When a Door Closes... 

- Joellen Monson

There is an old saying that goes: "When a door closes a window opens." Some people embrace change and flow smoothly from one adventure to the next. Others seem to go quite reluctantly toward the unknown, kicking and screaming the whole way. It's useful to consider how your family deals with transitions from one life stage to another. Chances are each of your family members may handle change differently.

How we help our children handle transitions can make a huge difference in their lives. Yet, how we, as adults, look at those same changes is just as important. Surely, you've heard the stories of parents who enthusiastically put their kindergartener on the school bus on that first day - waving goodbye as their "big kid" launches their school career on their own. Then these same parents secretly follow the school bus all the way to school in their car to ensure that they see with their own eyes that their child made it safely to school.

What message does this kind of behavior send to a child about the importance of trusting other caregivers? What does it say about your confidence in your child's abilities to begin taking care of themselves? In today's world parent's seem to need to learn to walk a fine line between blind trust in others that could put a child in jeopardy versus doing everything for the child, robbing them of confidence versus concretely building steps toward responsible self care.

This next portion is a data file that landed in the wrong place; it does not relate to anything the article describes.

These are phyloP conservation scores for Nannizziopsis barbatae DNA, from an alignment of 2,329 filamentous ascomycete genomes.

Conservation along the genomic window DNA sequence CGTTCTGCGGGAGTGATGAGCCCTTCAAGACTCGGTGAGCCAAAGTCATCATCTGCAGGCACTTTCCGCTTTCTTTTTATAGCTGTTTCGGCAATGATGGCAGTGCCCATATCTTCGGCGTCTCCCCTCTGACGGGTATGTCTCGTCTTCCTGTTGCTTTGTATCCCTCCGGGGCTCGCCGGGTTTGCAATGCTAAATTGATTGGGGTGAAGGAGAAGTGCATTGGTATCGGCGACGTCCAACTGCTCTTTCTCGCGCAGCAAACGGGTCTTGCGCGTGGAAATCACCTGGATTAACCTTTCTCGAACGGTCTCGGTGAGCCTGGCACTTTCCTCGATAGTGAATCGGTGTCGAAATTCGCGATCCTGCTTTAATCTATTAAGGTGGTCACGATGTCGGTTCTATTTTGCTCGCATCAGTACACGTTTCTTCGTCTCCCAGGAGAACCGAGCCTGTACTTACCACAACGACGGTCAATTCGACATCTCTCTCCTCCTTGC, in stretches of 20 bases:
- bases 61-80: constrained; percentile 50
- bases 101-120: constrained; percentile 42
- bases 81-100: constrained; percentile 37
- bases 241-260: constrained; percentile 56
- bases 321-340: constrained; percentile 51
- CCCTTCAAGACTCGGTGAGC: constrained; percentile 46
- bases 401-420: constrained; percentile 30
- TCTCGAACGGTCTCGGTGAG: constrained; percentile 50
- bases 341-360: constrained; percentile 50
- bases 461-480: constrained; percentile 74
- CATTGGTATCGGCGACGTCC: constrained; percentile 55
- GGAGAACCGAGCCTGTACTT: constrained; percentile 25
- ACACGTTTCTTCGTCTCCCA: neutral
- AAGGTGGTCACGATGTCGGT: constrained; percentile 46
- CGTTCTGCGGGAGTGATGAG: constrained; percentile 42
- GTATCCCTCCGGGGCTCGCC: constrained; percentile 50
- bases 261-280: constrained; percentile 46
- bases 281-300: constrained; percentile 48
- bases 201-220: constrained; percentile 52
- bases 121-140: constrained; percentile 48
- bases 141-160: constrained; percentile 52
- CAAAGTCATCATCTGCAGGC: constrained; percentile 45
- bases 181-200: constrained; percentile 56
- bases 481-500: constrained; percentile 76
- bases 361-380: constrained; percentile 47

Our children need to know that we have done our best to prepare them for each stage they must go through in their lives. By giving children small yet growing opportunities to learn self reliance we teach them that we value their abilities and develop a sense of pride in accomplishment. Simple tasks such as chores around the house, feeding pets, picking up after themselves all contribute to a child's true sense of self competence.

Sometimes it's not the child who isn't ready for the new experience - it's the parent who isn't ready to allow their child to grow up. Parents can have issues with transitions too. However, if we have done the skill building in our child, if we have done our research about the new situation and can trust the adults who will be taking our place as caretakers then we need to let our children go. Bit by bit we need to show them that we are confident in them and can handle them growing up.

A final saying is that "A parent's job is to teach their child to walk then to teach them to walk away". So whether it's a door closing, a window opening or a school bus driving away it's a chance for your child and for you to have a new adventure.